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Lett Appl Microbiol. Author manuscript; available in PMC Dec 20, 2005.
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PMCID: PMC1317303

Influence of batch or fed-batch growth on Staphylococcus epidermidis biofilm formation



To make a quantitative evaluation of the differences in biofilm formation by Staphylococcus epidermidis using batch and fed-batch growth systems and to correlate this with production of the major biofilm polysaccharide, poly-N-acetyl glucosamine (PNAG).

Methods and Results:

Dry weight measurements of biofilms formed in batch and fed-batch conditions were compared with haemagglutination titres, which measure the amount of PNAG produced. Strains grown in batch systems developed less biofilm than when grown in fed-batch systems. A good correlation was found between the amount of biofilm formed in fed-batch systems and the haemagglutination titres.


Differences in biofilm formation and PNAG production by S. epidermidis are dependent on the availability of nutrients, with higher availability correlating with more biofilm and PNAG production.

Significance of and Impact of the Study:

Comparisons of the formation of biofilms by S. epidermidis are dependent on choosing an appropriate biofilm growth system. Comparability or disparity of conclusions among different investigations will be strongly influenced by which mode S. epidermidis biofilms are formed.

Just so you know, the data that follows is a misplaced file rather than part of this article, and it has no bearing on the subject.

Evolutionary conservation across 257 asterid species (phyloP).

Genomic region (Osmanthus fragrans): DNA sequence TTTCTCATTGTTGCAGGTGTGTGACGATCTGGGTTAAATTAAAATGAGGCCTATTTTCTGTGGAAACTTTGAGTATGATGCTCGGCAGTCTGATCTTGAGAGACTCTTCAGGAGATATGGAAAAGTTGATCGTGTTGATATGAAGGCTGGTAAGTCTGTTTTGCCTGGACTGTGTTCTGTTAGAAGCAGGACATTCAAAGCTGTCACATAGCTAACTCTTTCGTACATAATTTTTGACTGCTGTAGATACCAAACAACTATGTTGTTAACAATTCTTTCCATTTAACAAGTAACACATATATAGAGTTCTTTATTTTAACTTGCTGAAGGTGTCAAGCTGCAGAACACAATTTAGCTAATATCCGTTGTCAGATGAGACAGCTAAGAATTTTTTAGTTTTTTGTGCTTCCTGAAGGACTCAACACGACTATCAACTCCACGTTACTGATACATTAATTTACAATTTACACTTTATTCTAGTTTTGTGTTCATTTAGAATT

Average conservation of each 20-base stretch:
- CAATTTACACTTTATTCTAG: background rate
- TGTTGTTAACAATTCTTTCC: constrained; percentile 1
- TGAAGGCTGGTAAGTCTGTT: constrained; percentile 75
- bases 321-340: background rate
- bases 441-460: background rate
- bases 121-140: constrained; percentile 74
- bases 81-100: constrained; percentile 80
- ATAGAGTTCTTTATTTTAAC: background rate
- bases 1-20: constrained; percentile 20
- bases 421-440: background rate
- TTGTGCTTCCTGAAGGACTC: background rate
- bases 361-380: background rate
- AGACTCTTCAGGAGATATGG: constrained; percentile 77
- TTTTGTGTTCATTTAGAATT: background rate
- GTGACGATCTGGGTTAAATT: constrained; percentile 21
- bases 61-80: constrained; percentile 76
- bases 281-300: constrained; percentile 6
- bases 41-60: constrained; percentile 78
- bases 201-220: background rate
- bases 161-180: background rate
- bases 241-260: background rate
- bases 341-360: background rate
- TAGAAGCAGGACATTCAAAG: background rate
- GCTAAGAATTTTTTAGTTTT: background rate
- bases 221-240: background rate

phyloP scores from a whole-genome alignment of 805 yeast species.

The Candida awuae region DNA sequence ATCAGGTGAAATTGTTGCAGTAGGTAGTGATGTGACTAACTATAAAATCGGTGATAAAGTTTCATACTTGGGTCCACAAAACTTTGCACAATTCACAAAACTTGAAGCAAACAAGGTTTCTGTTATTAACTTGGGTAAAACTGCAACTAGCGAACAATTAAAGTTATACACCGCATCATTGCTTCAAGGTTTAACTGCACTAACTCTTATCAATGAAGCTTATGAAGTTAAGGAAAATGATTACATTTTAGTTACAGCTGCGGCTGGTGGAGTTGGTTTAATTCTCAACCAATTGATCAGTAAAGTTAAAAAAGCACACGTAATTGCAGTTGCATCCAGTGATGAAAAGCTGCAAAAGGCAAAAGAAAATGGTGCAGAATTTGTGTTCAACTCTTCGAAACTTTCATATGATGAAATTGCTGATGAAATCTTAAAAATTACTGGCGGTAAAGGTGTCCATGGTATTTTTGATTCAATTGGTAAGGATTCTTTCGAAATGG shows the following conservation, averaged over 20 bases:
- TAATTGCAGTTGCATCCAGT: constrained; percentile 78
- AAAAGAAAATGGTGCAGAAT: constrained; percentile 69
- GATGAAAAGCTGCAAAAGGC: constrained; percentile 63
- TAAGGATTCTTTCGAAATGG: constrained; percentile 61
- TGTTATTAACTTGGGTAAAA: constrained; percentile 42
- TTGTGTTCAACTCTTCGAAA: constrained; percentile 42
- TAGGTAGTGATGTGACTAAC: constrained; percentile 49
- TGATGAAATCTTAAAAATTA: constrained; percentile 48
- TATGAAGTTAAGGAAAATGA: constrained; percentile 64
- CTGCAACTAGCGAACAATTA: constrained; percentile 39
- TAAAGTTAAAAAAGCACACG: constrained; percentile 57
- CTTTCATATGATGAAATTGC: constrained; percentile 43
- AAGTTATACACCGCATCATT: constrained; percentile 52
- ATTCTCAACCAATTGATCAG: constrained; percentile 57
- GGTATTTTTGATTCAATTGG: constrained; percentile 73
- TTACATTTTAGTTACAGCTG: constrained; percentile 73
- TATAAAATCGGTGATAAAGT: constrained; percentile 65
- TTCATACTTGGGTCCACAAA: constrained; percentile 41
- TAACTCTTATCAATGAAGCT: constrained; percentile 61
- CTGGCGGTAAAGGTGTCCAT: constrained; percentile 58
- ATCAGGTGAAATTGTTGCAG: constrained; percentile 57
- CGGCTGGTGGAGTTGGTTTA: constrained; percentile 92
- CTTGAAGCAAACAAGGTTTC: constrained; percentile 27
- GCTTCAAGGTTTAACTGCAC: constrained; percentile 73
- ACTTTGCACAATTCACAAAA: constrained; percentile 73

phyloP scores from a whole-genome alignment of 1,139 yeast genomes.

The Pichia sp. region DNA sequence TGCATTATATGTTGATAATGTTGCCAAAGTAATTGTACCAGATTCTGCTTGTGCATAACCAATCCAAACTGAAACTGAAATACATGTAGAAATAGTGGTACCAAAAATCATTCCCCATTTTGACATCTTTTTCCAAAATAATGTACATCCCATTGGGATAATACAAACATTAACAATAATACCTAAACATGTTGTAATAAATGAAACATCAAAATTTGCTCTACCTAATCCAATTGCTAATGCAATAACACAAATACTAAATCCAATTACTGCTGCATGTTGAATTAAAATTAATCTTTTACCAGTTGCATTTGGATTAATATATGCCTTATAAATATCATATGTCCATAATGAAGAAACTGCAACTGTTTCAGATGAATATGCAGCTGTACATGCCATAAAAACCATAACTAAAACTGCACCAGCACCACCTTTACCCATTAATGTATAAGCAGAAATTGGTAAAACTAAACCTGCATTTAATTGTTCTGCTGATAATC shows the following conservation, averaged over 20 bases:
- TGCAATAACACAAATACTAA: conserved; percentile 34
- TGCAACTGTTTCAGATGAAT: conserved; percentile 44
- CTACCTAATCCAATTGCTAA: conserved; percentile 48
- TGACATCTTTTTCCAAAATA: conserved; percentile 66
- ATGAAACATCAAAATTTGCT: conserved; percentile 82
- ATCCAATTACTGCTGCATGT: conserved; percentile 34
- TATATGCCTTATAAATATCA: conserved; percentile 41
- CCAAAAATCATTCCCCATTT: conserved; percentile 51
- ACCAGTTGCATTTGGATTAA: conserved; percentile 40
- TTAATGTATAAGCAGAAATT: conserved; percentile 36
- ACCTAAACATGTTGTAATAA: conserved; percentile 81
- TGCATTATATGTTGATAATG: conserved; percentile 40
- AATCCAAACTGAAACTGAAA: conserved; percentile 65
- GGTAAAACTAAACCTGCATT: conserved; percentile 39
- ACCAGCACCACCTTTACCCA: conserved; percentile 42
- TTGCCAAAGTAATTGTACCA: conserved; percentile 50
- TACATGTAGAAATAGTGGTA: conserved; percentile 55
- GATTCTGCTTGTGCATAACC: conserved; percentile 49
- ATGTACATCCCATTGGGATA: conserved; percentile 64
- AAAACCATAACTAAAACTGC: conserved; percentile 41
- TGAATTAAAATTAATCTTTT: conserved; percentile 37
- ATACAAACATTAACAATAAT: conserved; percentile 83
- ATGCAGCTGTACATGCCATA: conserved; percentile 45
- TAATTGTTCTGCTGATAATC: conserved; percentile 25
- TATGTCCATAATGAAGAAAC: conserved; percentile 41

Keywords: acrylic, haemagglutination, medical devices, nosocomial infections, PNAG, Staphylococcus epidermidis


Staphylococcus epidermidis and related coagulase-negative staphylococci (CoNS) are now well established as major nosocomial pathogens associated with infections of indwelling medical devices. Biofilm formation is one of the major virulence factors produced by these organisms (Voung and Otto 2002). In S. epidermidis, a polymer of N-acetyl glucosamine, initially defined biologically as the polysaccharide intercellular adhesin (PIA) and chemically as poly-N-acetyl-glucosamine (PNAG) has been identified as the molecule responsible for biofilm formation (Mack et al., 1996; Heilmann et al. 1996; McKenney et al. 1998; Maira-Litrán et al. 2002). PNAG is also involved in the agglutination of erythrocytes, which is a common property of S. epidermidis strains (Mack et al. 1999; Joyce et al. 2003). This characteristic can be used to estimate the presence and level of PNAG produced by S. epidermidis strains using haemagglutination assays.

Several different methods have been developed for testing biofilm formation (Donlan and Costerton 2002) although most of them are based on a 1-day batch culture. However, in clinical situations biofilms develop over a long period of time, in conditions hardly similar to batch systems (Everaert et al. 1997).

The aim of this study was to evaluate the differences in the ability of six S. epidermidis strains to form a biofilm on acrylic, using distinct growth conditions. Biofilm formation following 1 or 3 days of interaction between bacteria and acrylic in batch mode were compared with biofilms formed in fed-batch mode. A correlation between the amount of biofilm formed in each situation with the haemagglutination titres was carried out to see if the differences in the amount of biofilm biomass formed correlated with production of PNAG.


Bacteria strains

The S. epidermidis strains used in this work were isolated from the skin of healthy individuals: FJ6, JI6, LE7 and PE9. Two additional control strains were used: 9142, a strong biofilm producer that produces PNAG and an isogenic mutant, strain 9142-M10, which has a transposon inserted into the ica locus that encodes the proteins involved in PNAG synthesis and thus does not produce a PNAG-based biofilm. These control strains were provided by D. Mack (Hamburg, Germany).